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"Quotations"

Friday, April 9, 2010

People often "misuse" quotation marks (in fact, there are entire websites devoted to these charming snafus. What I want to know is, in the first ad below, is that a deliberate use of quotes, or is this widow lady about to get a lot of unexpectedly sleazy replies to her request?



Personal - A widow lady, age 30, wishes to make the acquaintance of an "unmarried" middle-aged gentleman of means; one who has been accustomed to refined lady's society. D 59, Tribune.

Personal - A young man of 35, "as good as gold," desires the acquaintance of a social, pleasant lady of means. C 22, Tribune office.


Hmm. Neither of these ads say anything about matrimony, and both want to meet people with money, which is generally a great big red flag. I don't use this newspaper frequently, however, so I don't know whether or not in these ads the "object, matrimony" is a given. I suspect not. I have a feeling that they're exactly what they look like, which is two people who are very interested in finding a sugar daddy or mama.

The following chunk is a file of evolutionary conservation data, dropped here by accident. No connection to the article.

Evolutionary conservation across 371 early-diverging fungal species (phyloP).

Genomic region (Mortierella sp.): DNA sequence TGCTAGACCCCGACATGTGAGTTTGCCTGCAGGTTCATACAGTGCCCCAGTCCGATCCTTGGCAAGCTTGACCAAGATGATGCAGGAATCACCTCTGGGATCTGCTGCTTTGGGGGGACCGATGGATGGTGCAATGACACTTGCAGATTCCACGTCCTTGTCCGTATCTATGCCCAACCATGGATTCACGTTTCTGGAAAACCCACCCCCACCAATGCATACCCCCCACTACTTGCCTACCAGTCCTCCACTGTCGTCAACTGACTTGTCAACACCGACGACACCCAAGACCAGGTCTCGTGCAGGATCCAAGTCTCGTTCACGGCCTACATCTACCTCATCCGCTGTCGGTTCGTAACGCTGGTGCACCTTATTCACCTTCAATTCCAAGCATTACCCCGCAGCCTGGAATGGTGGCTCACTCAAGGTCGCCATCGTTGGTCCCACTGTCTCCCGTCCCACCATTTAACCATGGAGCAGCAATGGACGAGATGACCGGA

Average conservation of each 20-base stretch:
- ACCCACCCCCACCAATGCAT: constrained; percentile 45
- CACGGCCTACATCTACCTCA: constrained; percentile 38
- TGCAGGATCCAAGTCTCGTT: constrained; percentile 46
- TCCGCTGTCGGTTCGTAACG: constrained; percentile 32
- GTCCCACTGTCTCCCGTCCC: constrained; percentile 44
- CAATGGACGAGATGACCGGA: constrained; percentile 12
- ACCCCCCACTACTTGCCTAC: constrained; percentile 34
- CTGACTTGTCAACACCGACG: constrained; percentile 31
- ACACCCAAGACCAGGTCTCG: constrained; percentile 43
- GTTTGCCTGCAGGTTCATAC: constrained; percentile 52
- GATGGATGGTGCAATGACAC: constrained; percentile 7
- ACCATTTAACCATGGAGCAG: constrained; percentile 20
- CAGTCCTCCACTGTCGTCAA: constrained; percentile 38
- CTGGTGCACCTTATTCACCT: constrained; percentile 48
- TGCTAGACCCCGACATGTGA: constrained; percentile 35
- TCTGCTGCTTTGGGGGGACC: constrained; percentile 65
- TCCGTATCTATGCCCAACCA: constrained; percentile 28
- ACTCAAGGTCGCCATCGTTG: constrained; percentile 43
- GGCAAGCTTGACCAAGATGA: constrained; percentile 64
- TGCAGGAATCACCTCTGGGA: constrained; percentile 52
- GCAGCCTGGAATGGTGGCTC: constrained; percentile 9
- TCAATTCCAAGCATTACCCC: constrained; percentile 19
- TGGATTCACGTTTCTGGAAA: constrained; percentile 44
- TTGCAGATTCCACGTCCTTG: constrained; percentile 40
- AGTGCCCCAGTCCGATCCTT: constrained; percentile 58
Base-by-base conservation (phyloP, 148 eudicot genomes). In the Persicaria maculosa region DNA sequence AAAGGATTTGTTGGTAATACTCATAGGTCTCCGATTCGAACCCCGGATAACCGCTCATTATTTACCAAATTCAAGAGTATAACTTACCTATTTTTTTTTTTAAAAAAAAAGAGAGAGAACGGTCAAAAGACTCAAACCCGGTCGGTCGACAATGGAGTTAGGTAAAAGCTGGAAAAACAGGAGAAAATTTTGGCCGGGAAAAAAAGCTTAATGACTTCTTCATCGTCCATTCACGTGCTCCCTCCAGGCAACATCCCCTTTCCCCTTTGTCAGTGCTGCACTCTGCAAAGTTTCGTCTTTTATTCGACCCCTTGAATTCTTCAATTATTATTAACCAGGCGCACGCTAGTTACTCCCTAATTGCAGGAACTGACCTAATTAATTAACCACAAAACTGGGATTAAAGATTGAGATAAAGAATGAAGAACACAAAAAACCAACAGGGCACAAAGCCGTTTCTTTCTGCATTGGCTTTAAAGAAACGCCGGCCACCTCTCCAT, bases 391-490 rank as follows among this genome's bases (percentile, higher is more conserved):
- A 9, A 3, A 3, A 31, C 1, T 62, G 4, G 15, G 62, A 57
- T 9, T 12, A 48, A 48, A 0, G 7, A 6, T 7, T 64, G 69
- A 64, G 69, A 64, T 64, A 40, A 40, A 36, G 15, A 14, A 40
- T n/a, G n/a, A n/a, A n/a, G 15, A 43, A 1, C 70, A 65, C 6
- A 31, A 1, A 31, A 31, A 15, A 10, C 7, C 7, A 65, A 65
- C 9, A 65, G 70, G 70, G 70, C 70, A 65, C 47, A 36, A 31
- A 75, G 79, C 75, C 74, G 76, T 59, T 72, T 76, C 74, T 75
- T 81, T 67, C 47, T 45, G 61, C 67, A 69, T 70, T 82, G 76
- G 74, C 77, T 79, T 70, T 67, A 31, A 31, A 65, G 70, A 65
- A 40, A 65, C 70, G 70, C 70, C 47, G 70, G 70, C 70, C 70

So, "unmarried"? Deliberate or not? "Unmarried" was a widely used word back then (whereas the abbreviation "ad," and the word "personals" were always, always written in quotes in the 19th century, as words which have only recently entered the lingo often are). But I also don't know if people used quotation marks as scare quotes back then (i.e., indicating that the word quoted does not mean its literal use, and often means the exact opposite). And besides, if she's hinting that she really wants to meet a married man but puts "unmarried" in the quotes as a way to appear legit, it's not very subtle. Either way, I think she might get a lot of answers from men who are very, very married.

The other ad is much different but I thought it was kind of funny to see two such similarly written requests right next to each other. "Good as gold" is of course a much different use of quotation marks (as in, he's actually quoting something), but I think the end goal is the same. I wonder that he calls himself a young man of 35. I'm about to hit 33 so no one should take this as an affront, but 35, while not old, is not young - especially back then. 35 was quite literally middle-aged since the average life span for a man at the time this was written was probably around 65-70. I suppose it was possibly a typo, but if so, he was probably furious. I seriously doubt any "young man" (see? Perfect use of scare quotes) of 35 is going to find many women who want to set him up as their boy toy.

Having trouble reading the ads? Click one to enlarge!

©2010 Pam Epstein

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